Identify someone in your current company or organization from which you can learn and attach yourself to him or her. Ask for advice on complex problems to see how they think. Show them solutions you’ve come up with and ask for a critique. If you can’t identify anyone in your organization that can serve as a mentor, then either you’re not looking hard enough or you’re at the wrong company. If you can’t grow in your current job then it’s time to look for another.
Read blogs. Attend conferences. Go to developer meetups. Great engineers never stop learning.
Share your knowledge
There are some who believe that their sole value is their knowledge, and by sharing that knowledge they therefore make themselves less valuable. Nothing could be farther from the truth. What makes you valuable is not your knowledge, it’s how you make use of your knowledge to create value for your employer. How better to create value from your knowledge than to share it with others?
I’ve interviewed at companies where hording knowledge seemed deeply-rooted at the organizational level. In that type of environment, a fierce competition develops between co-workers, and this opens the door to politics and backstabbing. I don’t want to work in an organization like that. You can’t learn if everyone is keeping information to themselves.
Great engineers want others to know what they know. They aren’t afraid of losing their position because someone else can do the same thing. Great engineers want to see their peers succeed and grow. Organizations rally around people who share information, and as they say in sports, people who make other people on the team better.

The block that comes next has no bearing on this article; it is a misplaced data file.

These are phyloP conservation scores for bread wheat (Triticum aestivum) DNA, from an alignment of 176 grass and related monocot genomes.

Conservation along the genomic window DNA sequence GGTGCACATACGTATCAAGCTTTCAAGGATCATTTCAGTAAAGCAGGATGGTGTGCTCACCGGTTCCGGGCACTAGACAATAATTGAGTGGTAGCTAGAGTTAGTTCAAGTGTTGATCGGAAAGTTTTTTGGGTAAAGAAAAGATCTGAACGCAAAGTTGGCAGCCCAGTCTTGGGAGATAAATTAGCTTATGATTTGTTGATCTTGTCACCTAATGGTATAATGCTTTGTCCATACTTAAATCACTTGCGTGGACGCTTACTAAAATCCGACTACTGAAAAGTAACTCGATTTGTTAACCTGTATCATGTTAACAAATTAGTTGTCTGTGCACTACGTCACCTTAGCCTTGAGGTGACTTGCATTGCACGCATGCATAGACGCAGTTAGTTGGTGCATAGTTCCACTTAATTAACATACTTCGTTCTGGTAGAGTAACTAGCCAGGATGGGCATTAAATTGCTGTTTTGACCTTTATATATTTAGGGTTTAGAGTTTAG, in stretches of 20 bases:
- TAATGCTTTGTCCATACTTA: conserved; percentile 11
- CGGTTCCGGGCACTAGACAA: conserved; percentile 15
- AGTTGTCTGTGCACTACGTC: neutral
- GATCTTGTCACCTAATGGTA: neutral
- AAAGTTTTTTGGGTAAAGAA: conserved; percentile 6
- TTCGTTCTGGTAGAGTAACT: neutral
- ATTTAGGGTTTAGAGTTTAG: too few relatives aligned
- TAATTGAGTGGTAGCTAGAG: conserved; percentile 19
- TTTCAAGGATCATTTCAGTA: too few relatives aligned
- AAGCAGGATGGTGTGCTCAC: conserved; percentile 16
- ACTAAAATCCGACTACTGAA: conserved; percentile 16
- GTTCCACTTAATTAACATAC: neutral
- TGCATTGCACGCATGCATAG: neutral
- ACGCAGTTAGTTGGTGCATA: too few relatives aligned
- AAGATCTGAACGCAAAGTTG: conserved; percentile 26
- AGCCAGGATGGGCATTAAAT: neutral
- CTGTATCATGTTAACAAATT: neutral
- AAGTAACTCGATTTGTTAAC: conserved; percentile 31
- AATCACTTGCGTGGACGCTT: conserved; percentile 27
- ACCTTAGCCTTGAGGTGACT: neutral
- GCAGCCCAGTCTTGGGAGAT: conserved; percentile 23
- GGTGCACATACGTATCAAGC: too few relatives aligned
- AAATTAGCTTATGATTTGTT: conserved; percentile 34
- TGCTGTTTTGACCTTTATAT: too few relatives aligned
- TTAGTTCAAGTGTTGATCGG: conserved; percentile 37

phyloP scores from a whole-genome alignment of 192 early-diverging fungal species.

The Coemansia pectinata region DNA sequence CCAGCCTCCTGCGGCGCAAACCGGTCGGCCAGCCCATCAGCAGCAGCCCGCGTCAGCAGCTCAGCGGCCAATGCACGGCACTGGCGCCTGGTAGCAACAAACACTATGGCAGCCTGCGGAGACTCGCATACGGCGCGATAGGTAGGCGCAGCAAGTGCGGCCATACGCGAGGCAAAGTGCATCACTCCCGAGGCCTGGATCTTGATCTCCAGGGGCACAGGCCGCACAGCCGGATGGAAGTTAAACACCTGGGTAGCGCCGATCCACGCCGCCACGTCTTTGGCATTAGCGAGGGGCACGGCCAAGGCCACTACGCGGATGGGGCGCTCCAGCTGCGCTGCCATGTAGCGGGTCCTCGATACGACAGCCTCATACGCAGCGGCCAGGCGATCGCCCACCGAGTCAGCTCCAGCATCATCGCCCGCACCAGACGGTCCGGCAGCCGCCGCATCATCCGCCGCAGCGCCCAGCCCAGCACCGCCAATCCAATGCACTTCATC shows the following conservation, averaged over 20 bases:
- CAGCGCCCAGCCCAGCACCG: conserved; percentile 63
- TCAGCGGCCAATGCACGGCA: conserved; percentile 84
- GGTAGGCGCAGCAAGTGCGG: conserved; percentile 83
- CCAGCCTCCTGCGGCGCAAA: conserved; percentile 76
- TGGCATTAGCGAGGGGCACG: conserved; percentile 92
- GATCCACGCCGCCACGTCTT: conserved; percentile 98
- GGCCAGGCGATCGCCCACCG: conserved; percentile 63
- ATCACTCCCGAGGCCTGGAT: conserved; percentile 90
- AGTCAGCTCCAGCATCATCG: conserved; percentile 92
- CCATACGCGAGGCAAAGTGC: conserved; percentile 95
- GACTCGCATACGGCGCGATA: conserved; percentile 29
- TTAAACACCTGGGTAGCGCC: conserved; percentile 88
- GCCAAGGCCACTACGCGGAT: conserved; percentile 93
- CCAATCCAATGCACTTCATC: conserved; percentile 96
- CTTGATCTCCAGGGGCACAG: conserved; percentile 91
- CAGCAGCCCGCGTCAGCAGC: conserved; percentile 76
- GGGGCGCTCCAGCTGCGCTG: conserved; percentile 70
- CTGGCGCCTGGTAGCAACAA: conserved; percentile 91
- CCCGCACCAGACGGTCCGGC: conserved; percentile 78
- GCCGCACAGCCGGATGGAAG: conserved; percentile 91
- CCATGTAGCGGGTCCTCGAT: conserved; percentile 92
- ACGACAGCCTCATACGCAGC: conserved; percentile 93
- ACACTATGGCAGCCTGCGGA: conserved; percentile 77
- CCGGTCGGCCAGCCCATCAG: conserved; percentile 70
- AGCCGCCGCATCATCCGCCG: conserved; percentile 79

Lend a helping hand
Great engineers don’t consider any task to be “beneath” them. Always willing to lend a hand, you can see great engineers helping out junior engineers in between doing their own work. If something has to get done, and no one else is able to do it in time, great engineers volunteer to take on the work. They don’t scoff when asked to help on a project, whether it be small or menial or low-profile. Great engineers are team-focused and therefore are willing to do whatever it takes to help the team. Whether that be writing 1,000 lines of code or editing an image, great engineers jump at the chance to help out.
Take your time
Great engineers aren’t born, they are made. They’re made by following the advice in this post and by hard work. If you’re just starting out, there’s still plenty of time to become a great engineer. Patience is key. You don’t become a great engineer over night. For some it may take a couple years, for others it may take ten. There’s no one keeping score. Strong organizations recognize when someone has the potential to be a great engineer and will guide you along. You prove yourself through your work and how you make your team better. Focus and self-discipline go a long way towards becoming a great software engineer.
Update (5 Sep 2009): Added disclaimer paragraph to “Be willing to suffer.” Seems like people are greatly misunderstanding my point.
Disclaimer: Any viewpoints and opinions expressed in this article are those of Nicholas C. Zakas and do not, in any way, reflect those of my employer, my colleagues, Wrox Publishing, O'Reilly Publishing, or anyone else. I speak only for myself, not for them.